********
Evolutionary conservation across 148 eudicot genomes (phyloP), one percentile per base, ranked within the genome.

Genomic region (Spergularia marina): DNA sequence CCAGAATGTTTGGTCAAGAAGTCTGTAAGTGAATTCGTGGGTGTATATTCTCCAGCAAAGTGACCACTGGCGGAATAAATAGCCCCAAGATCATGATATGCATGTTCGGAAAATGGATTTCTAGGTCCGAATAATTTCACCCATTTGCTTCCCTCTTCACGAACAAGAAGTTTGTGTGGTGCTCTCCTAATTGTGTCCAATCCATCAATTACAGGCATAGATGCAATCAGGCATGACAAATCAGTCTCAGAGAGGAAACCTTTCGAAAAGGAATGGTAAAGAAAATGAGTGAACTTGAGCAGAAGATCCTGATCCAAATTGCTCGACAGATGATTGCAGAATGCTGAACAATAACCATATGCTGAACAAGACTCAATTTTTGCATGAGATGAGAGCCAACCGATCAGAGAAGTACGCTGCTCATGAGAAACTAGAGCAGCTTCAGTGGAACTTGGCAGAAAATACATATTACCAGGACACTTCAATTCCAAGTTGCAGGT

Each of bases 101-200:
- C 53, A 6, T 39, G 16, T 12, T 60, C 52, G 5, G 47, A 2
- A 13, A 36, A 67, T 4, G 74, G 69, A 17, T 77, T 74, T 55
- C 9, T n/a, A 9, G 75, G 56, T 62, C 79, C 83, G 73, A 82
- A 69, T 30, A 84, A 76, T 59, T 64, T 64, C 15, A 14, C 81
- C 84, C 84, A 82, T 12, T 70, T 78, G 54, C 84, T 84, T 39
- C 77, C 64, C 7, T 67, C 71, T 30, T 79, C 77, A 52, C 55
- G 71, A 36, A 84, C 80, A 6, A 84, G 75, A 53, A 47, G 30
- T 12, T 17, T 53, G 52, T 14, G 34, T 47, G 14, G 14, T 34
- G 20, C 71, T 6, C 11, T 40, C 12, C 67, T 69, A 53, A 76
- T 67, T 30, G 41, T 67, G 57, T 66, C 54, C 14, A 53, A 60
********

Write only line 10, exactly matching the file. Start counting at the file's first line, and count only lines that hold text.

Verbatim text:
- G 71, A 36, A 84, C 80, A 6, A 84, G 75, A 53, A 47, G 30